Focus. One thing I wondered back at OSDI 16, and again at SOSP 17, was whether the conference has gotten too broad. Unlike conferences like FAST, there is no single theme that connects together all the papers. I suppose “systems” is the connecting link, but that is too broad to be useful. Going by the number of questions, many talks do not seem to excite or engage a large fraction of the audience. I remember at OSDI 16, even one of the best paper talks hardly had any questions! My (perhaps faulty) memory is that SOSP 13 and OSDI 14 had far more engagement (I missed SOSP 15). I do not know if this is inevitable as the systems community expands, but it is something to think about.
Arpaci-Dusseau Extended Family at SOSP! My academic siblings who are professors, Haryadi Gunawi (UChicago) and Yiying Zhang (Purdue), were attending the conference along with their students who were presenting the MittOS and the Lite Kernel RDMA papers. Since my advisor Andrea was also attending the conference, it gave us a chance to take a picture of Andrea with her academic children and grand-children: Andrea, Yiying, Haryadi, and I with all of our students who were attending SOSP :)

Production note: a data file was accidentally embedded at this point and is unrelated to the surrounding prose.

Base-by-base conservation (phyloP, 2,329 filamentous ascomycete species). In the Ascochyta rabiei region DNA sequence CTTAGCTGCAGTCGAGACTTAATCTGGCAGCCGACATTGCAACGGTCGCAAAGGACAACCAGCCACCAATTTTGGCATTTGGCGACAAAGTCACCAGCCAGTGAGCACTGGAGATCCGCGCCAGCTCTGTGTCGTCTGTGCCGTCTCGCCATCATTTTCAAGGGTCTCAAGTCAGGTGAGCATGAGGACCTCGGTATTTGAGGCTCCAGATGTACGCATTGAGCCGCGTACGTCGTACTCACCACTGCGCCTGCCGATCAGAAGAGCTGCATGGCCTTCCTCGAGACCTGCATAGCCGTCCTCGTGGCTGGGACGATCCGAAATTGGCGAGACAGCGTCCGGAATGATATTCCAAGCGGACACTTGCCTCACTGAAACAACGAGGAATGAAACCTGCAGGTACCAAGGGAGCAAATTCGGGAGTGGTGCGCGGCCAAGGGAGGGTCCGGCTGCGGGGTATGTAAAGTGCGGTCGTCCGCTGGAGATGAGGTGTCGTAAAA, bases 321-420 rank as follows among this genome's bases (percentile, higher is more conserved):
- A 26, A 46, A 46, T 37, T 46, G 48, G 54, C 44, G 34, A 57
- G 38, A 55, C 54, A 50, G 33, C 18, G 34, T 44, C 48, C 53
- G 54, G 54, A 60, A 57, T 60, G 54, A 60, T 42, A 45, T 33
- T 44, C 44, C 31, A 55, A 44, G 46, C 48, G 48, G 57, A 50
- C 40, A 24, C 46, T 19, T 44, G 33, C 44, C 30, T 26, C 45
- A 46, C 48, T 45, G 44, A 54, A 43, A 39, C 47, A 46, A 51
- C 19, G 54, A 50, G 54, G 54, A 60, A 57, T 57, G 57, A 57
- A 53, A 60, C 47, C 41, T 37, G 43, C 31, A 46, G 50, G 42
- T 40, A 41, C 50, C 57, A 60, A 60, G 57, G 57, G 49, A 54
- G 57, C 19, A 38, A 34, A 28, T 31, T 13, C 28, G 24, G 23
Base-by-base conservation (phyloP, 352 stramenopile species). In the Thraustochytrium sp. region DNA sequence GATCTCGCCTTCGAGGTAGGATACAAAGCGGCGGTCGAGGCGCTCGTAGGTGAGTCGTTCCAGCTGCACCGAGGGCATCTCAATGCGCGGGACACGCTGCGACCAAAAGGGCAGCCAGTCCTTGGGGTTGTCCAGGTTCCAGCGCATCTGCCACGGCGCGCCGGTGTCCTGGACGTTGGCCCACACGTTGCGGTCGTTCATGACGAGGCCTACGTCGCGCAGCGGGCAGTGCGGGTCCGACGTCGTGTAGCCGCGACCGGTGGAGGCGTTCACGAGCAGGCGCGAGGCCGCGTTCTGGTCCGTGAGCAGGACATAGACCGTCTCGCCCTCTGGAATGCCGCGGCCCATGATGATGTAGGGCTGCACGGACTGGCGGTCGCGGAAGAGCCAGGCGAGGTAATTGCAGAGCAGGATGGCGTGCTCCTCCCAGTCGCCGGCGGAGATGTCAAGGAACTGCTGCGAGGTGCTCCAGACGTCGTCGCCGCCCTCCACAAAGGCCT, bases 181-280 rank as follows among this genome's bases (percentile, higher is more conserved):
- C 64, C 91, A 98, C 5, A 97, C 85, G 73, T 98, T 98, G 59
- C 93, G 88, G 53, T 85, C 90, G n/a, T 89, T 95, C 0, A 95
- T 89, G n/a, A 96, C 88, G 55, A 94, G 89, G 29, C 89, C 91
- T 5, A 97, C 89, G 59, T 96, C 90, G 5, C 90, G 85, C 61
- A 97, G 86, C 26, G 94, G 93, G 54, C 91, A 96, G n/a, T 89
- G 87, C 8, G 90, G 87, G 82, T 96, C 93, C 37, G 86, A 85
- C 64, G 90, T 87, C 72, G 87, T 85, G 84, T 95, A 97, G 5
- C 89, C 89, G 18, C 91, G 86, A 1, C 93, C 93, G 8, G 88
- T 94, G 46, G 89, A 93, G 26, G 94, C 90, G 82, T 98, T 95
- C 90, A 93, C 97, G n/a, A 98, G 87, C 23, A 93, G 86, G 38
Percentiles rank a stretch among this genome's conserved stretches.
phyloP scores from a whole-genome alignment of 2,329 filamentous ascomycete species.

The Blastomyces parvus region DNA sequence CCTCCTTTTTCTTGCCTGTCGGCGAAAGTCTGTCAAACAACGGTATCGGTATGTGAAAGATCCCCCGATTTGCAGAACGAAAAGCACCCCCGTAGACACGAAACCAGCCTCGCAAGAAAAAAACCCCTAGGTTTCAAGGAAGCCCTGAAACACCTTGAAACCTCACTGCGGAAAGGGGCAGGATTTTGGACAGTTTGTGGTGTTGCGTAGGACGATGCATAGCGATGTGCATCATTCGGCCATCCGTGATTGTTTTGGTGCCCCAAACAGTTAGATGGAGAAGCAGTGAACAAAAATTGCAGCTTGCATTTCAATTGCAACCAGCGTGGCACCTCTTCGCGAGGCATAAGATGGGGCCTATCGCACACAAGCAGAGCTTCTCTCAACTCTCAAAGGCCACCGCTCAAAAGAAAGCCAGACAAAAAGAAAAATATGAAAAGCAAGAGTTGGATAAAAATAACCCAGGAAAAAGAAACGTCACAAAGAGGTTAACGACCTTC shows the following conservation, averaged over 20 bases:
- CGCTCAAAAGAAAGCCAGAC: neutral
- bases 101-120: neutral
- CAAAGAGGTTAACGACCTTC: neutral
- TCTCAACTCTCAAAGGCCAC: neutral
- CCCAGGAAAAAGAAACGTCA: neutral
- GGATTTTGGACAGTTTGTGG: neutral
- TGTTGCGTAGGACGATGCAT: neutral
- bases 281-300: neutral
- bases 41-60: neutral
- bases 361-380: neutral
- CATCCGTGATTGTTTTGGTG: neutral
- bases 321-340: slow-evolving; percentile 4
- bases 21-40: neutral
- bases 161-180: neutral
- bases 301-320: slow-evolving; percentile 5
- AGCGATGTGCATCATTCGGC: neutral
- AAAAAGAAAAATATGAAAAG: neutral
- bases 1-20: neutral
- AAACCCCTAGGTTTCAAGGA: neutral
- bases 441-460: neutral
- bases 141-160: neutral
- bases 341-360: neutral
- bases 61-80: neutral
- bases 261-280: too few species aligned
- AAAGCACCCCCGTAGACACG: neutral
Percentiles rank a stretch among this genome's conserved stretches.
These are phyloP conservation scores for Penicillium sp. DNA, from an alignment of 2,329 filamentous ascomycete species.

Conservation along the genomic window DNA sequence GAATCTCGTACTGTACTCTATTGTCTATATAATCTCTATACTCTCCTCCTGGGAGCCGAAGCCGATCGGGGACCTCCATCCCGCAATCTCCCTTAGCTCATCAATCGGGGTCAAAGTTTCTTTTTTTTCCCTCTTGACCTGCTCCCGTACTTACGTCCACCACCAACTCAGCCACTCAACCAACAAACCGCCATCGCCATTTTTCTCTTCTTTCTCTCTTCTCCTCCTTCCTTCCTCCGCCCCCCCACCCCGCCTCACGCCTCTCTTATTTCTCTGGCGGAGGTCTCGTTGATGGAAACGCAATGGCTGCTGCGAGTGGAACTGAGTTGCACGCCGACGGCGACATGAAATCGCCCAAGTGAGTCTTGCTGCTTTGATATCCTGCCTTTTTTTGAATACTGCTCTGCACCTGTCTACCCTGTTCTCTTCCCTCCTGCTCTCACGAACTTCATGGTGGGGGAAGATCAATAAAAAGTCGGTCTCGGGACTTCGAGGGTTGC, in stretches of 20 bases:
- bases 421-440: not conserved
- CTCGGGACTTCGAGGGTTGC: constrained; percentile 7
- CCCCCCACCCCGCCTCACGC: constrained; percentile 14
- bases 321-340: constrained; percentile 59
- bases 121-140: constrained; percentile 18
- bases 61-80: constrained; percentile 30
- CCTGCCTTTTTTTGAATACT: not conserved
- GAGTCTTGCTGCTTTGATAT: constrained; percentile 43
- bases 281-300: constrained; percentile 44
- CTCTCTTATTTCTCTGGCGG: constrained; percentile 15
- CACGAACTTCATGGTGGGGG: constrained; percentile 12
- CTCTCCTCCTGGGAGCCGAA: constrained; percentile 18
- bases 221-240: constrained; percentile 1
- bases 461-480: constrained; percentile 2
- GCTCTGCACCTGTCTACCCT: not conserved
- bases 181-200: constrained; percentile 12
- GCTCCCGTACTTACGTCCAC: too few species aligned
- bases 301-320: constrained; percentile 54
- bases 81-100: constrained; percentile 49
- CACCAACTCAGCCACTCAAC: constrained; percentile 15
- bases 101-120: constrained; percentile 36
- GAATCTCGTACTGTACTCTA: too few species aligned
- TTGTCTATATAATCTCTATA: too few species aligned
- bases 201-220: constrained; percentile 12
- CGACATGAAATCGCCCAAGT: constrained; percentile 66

The ADG Extended Family!
The best paper awards went to DeepXplore from Columbia and The Efficient Server Audit Problem, Deduplicated Re-execution, and the Web from NYU. Nickolai Zeldovich won the Mark Weiser award. Nickolai’s student Haogang Chen won the Dennis M. Ritchie Dissertation Award. The Hall of Fame awards went to the Chubby and Dynamo papers. Interestingly, all Hall of Fame awards in 2016 and 2017 went to industry papers.
Student Research Competition. Ding Yuan organized the first ACM Student Research Competition at SOSP. I was part of the program committee which evaluated posters and presentations at the conference. The SRC is an excellent way to encourage undergraduate and graduate researchers! I hope the SRC is held every year from now on. The final winners were Jon Gjengset (MIT), Tej Chajed (MIT), and Brandon Zhang (UBC).
Congratulations to all the winners!